Saturday, 30 March 2013

How I Lost to My Dog on Tabletop Day

Today is International Tabletop Day. Started by Geek and Sundry, today is the day when everybody is supposed to get together to play tabletop games. Alas, there was nobody available for me to game with. Because of the holiday weekend and various other things, everybody had other commitments. My wife is working all day today and even my regular Sunday Pathfinder game (which, while technically not on the right day, I was thinking might be close enough) is cancelled this week.

But I couldn’t just let Tabletop Day pass by. After all, while I have branched out somewhat, this blog had its start as a place for me to review tabletop roleplaying games. Tabletop Day is what this blog is all about. So I needed to come up with a solution. I debated just playing solitaire games with myself, but that would be boring to write about. Then it hit me. I’m not totally alone today. My two dogs are here. So I decided to challenge them to a game!

Tuesday, 26 March 2013

Doctor Who - The Battle of Demon's Run: Two Days Later

A new Doctor Who mini-episode has been released in the U.S. "The Battle of Demon's Run: Two Days Later" tells the story of how the Sontaran, Strax was resurrected after the events of "A Good Man Goes to War". In that story, Strax apparently died at the end, but he was alive again and working with Madame Vastra and Jenny in "The Snowmen".  That story contained only a brief mention by the Doctor that a friend had brought him back. "Two Days Later" fills in the missing gap between the two stories.

Unfortunately, the three-minute episode is not currently available outside the United States, where it can be downloaded from Amazon for free. It was briefly up on Blogtor Who, but has since been taken down. However, according to Blogtor Who, it will be released in the UK shortly. I have no idea if this includes other areas of the world, including Canada, as well (despite mentions on the Doctor Who News Page that it's available in "North America", it is definitely blocked from download in Canada).

It's an odd decision to release this at this time, out of order and just before a new episode not involving Strax is about to air. It would have made more sense to have released it closer to the broadcast of "The Snowmen", perhaps as one of the many prequels that story had. The episode itself doesn't really reveal very much, just that Vastra and Jenny healed his wounds, but not how. It is implied that Strax didn't actually die, just came very close, which makes more sense than a resurrection, but does contradict  statements in "The Snowmen". Most of the episode is played for laughs, which seems to be Strax's lot now as a comic-relief character. I still find that a bit of a shame as he was a much more complex character in "A Good Man Goes to War". Oh well.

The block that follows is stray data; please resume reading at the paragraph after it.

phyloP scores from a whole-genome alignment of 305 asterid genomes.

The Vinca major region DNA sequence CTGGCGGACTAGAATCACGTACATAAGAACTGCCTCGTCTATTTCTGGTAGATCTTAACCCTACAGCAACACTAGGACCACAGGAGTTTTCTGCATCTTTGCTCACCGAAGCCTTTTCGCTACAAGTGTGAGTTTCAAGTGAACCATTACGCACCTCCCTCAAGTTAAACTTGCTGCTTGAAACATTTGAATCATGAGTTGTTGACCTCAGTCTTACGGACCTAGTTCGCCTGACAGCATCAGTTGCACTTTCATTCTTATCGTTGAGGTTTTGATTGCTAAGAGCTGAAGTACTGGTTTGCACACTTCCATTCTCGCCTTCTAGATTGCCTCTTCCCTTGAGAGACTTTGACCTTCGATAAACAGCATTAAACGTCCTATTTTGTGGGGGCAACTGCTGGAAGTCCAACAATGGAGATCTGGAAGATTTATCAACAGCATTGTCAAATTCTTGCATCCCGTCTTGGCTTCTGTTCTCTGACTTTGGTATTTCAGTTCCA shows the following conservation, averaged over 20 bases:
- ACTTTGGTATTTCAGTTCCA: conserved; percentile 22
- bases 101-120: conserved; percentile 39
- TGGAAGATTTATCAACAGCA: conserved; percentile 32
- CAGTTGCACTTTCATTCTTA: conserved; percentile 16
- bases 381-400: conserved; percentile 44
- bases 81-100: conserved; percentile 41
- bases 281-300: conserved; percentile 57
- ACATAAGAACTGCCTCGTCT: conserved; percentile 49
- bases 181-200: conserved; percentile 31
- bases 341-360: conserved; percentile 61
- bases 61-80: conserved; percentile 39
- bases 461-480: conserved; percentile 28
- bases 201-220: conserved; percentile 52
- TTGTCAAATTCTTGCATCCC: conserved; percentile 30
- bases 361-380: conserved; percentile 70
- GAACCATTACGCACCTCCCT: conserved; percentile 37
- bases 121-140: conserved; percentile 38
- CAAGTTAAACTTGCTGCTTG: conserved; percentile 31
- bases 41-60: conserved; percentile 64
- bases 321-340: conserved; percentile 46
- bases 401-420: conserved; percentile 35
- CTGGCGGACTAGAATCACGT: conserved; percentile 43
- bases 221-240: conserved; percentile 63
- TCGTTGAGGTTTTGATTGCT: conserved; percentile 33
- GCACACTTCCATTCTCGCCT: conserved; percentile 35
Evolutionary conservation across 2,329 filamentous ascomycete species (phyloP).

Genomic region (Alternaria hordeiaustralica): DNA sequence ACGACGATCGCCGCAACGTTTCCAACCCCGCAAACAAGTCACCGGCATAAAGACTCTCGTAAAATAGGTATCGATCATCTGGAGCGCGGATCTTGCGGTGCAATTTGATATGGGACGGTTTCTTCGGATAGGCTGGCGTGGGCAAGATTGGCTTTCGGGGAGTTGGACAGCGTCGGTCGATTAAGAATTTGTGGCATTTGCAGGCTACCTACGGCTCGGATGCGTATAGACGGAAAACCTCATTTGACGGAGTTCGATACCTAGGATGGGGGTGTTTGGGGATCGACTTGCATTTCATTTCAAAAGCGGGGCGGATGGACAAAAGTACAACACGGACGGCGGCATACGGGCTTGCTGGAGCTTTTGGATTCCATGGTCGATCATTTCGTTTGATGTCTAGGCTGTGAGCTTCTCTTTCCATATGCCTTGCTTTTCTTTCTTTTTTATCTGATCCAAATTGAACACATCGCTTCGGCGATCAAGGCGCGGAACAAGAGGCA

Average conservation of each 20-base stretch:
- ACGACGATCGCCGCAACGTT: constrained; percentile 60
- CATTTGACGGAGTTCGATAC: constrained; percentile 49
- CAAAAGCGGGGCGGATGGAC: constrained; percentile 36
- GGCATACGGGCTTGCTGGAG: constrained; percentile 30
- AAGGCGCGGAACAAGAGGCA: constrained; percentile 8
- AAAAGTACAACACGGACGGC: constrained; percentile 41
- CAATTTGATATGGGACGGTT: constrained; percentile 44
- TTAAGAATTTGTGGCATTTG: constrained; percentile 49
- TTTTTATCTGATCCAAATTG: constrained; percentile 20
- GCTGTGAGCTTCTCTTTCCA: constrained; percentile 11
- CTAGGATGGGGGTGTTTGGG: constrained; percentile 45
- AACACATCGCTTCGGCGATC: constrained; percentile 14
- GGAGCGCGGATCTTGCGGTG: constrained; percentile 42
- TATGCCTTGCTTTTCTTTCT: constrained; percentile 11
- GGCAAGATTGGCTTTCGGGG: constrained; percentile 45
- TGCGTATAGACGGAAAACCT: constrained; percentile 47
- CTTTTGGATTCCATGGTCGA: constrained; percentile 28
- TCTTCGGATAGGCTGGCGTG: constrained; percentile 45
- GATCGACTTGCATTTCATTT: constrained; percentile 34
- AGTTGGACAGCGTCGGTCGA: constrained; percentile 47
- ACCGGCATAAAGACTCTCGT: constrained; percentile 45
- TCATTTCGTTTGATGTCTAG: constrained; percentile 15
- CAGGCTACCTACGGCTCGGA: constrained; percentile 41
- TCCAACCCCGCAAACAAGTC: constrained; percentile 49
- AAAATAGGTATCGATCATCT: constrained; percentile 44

Saturday, 23 March 2013

Doctor Who - Prequel for the Bells of Saint John

It's become a bit of a tradition over the last couple of years for the BBC to produce short prequels to significant episodes like premieres, Christmas specials, and finales. Next week's mid-series premiere, "The Bells of Saint John", is no exception. In this prequel, the Doctor is feeling down during his search for Clara, and he gets a little pep-talk from a young girl. It's cutesy and you can see the ending coming from a mile away, but it's entertaining.


Thursday, 21 March 2013

Broken Chains

I’ve always liked Katapesh, a country and city in the Pathfinder campaign setting. The Legacy of Fire adventure path was set mostly there (apart from some plane-hopping), and that adventure path did a great job fleshing out the setting. But beyond Legacy of Fire and the campaign setting supplement, Dark Markets, A Guide to Katapesh, nothing has been done with the area since. As such, I was very pleased to learn that the module Broken Chains by Tim Hitchcock was to be set in the city of Katapesh. I ran a very successful Legacy of Fire campaign a few years ago and my current campaigns aren’t likely to return to Katapesh any time soon. Nonetheless I was excited to read a new product set there, if only to revisit the location in my head.

Unfortunately, Broken Chains just didn’t grab my attention very well. It has one or two things I like in it, but overall it’s a mediocre generic adventure that just doesn’t use its setting to any good effect. Indeed, it’s an adventure that could happen just about anywhere with virtually no changes. True, it’s very useful to have adventures that can be placed anywhere gamemasters need them to be, but in that case, why make the default setting a place as colourful and identifiable as Katapesh? A place like Katapesh needs an adventure that really makes use of its unique characteristics. On top of that, Broken Chains is really just a little dull.